CPL Morris Meshulam’s name on the “Court of the Missing” at the Honolulu Memorial

By Anna Selman, Programs and Public Relations Coordinator

UPDATE WASHINGTON – On September 23, Army Cpl. Morris Meshulam remains were buried in Indianapolis. Meshulam died at the age of 19 in 1950 from malnutrition, frostbite and gangrene after being captured as a Prisoner of War (POW) during the Korean war.

UPDATE 9/14/2018 – JWV has been made aware that the ceremony will take place on Sunday, September 23rd at Etz Chaim Cemetery in Indianapolis, Indiana.  All those who wish to attend the ceremony should contact the Etz Chaim Synagogue ensure there is enough space.  JWV has ensured that a JWV member will be in attendance to be there for our battle buddy.  For any more questions, please email us at jwv@jwv.org.

WASHINGTON – On June 4, 2018, JWV received a notification from the U.S. Army that the remains of CPL Morris Meshulam had been identified.  CPL Meshulam, who died 67 years earlier, was born in Indianapolis, Indiana on July 11, 1931 to Sam and Pauline Meshulam.  His parents were founding members of the Etz Chaim Congregation, which is a small community of Sephardic Jews in Indianapolis.  According to the family, Moe dropped out of High School when he was 18 to sign up for the Army.

The little that we know of CPL Meshulam, or Moe as he liked to be called, comes from his surviving family – his sister Rose and his nephews Sam and Morris.  Rose was contact by Army a couple of weeks ago, and she was in “total shock” that her baby brother was finally found.  CPL Meshulam’s brother Jack and his twin sister Rae gave their DNA to DOD officials to 2006 to help identify Moe’s body.  Finally, Jack, Moe and Rae will finally be brought together in the family plot in Indianapolis later this year.

From what we do know about CPL Meshulam’s service, he completed basic training, and afterwards, he was sent to Korea to be part of Battery D of the 82nd Anti-Aircraft Battalion in the 2nd Infantry Regiment on July of 1950.  His first battle must have been on August 31st when the North Koreans attacked their position on the Nantong River Line, which resulted in a 16-day battle that ended up with the unit gaining more territory for United Nation forces.  It is likely that after this battle Meshulam was promoted to Corporal.

CPL Morris Meshulam in uniform.

His Division was within fifty miles of the Manchurian border when Chinese forces entered the fight, and during the Battle of the Ch’ongch’on River, his unit’s mission was to protect the rear and right flank of the Eighth Army as it retreated to the South.  After this battle, while surrounded and outgunned, CPL Meshulam’s Battery fought through what later was known as “The Gauntlet” – a valley where UN forces faced road blocks and heavy fire from Chinese forces.  His unit lost nearly one third of its remaining soldiers.  CPL Meshulam was captured in the Gaunlet near Kunu-ri on December 1, 1950 and taken as a Prisoner of War.  He later died in January 11th of 1951 either from severe malnutrition or injuries that he received during the battle.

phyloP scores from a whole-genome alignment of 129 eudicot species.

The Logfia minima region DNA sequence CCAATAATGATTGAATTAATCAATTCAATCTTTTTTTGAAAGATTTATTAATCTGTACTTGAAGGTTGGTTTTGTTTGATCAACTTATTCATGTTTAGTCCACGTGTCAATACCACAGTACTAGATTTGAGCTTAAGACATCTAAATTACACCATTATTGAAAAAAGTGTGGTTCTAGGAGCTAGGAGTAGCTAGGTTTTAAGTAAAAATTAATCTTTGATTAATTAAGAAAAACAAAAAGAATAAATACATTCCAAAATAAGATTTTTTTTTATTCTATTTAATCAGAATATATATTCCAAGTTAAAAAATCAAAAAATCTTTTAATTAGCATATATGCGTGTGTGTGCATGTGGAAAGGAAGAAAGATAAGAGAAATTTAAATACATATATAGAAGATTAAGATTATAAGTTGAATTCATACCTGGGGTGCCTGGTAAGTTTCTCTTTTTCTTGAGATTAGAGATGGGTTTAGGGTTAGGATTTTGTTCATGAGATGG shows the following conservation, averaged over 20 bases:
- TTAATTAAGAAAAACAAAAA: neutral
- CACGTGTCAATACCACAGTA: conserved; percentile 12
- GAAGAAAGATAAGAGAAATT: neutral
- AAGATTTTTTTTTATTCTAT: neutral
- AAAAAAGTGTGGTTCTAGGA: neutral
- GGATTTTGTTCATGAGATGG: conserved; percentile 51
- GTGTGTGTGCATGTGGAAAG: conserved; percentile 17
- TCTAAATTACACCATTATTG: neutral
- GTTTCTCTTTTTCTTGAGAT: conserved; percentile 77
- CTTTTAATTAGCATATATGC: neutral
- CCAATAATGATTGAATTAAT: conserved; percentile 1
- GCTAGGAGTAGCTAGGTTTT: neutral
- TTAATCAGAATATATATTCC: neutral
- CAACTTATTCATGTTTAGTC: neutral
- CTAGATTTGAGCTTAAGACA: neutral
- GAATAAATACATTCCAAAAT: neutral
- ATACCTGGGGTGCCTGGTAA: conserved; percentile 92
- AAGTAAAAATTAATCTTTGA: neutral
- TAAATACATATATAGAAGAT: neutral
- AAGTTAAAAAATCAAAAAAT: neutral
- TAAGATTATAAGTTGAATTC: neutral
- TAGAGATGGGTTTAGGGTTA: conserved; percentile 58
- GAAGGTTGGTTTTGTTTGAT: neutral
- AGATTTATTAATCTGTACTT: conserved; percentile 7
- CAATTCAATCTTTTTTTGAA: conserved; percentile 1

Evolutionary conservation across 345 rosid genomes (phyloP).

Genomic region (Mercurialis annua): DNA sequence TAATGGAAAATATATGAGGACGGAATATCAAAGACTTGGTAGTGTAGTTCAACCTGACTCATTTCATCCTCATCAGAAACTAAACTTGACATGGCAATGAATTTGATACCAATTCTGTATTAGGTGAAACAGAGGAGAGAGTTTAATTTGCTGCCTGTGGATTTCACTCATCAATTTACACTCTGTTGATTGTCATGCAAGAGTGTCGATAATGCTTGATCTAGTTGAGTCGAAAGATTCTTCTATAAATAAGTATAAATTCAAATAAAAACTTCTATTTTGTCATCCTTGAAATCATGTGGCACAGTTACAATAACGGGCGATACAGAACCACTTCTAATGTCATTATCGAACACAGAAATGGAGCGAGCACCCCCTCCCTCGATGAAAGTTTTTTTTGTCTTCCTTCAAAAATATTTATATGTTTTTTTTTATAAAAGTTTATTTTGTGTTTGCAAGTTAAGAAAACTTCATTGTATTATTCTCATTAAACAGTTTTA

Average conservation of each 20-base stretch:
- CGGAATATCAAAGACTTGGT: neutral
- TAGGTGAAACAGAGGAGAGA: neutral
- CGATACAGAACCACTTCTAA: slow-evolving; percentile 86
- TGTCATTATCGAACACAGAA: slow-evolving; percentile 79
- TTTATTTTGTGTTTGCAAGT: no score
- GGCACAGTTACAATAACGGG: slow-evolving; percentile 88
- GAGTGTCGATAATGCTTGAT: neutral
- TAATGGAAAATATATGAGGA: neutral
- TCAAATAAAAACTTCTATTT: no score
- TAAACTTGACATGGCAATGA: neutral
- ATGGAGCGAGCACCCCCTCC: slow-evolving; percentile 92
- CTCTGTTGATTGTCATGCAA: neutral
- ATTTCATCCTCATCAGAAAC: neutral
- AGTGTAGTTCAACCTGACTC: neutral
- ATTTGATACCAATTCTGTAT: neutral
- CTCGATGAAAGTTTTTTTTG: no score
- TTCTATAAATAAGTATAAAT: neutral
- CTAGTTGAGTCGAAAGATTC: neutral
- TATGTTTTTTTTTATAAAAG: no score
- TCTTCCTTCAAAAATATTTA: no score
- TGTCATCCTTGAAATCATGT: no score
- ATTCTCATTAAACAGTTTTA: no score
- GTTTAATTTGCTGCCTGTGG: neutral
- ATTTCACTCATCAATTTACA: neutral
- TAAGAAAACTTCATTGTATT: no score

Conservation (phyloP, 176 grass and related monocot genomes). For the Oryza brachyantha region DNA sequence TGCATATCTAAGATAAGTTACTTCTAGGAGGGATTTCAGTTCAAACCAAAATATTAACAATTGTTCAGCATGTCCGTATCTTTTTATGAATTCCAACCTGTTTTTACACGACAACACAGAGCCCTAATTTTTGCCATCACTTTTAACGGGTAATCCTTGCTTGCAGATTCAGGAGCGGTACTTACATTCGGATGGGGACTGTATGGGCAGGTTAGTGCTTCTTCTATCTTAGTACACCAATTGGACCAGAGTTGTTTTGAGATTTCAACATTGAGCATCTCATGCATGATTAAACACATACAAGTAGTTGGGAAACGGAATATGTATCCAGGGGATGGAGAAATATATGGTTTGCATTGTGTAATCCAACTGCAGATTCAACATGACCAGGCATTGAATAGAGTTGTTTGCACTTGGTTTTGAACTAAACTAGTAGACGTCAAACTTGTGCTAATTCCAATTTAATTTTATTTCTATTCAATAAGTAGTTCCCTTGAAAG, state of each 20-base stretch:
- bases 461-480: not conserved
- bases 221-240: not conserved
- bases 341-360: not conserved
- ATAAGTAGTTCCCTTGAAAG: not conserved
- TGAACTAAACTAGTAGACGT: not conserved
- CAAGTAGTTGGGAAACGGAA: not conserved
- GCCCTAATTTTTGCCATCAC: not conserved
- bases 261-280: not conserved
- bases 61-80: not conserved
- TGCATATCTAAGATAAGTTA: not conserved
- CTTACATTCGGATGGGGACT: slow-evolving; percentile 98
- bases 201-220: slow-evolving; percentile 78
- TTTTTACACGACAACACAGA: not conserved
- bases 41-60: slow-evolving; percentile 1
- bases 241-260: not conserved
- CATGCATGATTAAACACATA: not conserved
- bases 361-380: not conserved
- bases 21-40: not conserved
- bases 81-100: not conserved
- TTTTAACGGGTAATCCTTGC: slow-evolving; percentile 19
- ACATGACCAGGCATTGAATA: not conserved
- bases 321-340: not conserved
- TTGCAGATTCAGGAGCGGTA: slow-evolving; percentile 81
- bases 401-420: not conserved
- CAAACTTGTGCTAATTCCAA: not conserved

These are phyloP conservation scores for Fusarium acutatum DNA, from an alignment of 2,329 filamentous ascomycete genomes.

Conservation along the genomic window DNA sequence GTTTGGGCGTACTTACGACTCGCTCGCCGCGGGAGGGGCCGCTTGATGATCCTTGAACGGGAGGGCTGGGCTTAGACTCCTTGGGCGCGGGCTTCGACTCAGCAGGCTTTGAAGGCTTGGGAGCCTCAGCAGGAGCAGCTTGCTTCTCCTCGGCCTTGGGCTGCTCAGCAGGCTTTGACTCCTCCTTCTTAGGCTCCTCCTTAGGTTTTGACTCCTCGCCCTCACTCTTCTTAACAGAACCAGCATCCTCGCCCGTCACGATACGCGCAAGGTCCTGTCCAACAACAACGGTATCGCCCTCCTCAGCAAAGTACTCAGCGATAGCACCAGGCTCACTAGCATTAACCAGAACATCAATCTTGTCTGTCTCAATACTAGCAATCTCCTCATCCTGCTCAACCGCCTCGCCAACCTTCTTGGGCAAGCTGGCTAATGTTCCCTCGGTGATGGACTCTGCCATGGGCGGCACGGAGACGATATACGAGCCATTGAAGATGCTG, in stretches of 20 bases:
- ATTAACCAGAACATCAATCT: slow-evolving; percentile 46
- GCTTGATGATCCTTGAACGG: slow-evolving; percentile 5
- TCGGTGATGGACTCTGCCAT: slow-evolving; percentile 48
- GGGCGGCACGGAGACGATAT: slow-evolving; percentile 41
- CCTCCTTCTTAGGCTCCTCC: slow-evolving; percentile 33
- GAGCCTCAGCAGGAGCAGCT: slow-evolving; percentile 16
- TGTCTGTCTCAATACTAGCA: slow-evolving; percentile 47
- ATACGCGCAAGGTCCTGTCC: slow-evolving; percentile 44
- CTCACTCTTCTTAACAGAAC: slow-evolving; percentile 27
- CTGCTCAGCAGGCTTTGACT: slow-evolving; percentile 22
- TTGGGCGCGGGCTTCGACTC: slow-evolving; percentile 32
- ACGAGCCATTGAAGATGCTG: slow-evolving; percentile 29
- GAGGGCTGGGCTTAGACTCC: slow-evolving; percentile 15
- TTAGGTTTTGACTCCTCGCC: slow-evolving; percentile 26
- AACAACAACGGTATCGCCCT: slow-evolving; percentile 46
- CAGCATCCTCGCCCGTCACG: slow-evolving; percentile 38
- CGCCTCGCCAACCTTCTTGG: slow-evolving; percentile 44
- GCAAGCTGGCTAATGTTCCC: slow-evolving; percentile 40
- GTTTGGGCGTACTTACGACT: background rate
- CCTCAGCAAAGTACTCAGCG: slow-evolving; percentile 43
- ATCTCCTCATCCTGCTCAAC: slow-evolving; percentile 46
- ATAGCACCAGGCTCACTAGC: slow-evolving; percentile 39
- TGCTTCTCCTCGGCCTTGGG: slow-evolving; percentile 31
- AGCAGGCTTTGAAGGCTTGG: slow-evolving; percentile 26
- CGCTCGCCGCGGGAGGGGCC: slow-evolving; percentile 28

The remains of soldiers that died in North Korea were returned by the North Koreans in two waves: one in 1954 (also known as Operation Glory) and another from 92-94.  It is estimated that out of the 4,219 bodies that were returned, 416 bodies were unable to be identified.  All unidentified soldiers were placed in the Punchbowl Cemetery in Honolulu, Hawaii.  The DoD has led a massive effort to identify the remains of these soldiers – about 90 military researchers are currently working at labs in Hawaii, Nebraska and Ohio to identify the bones of Americans as we speak.  The number varies from year to year, but they approximately identify around 30-50 remains a year through advanced DNA techniques.  Since CPL Meshulam’s remains have been accounted for, a rosette will be placed next to his name on the “Court of the Missing” at the Honolulu Memorial to mark that he now rests in a known gravesite.

JWV is grateful to the Department of Defense, the U.S. Army and the Korean War Project for ensuring that CPL Morris Meshulam can finally come home.  Although we do not have a date yet, we have been in contact with the family, and we have shared our sympathies and support for them.  We have been in contact with the Department Commander of Ohio, who has stated that they are committed to being at the funeral when it takes place.  Our goal at JWV is to ensure that each and every veteran is able to come home, and we are so glad that after 67 years, we can finally say that CPL Morris Meshulam is coming home.

Volume 72. Number 2. Summer 2018

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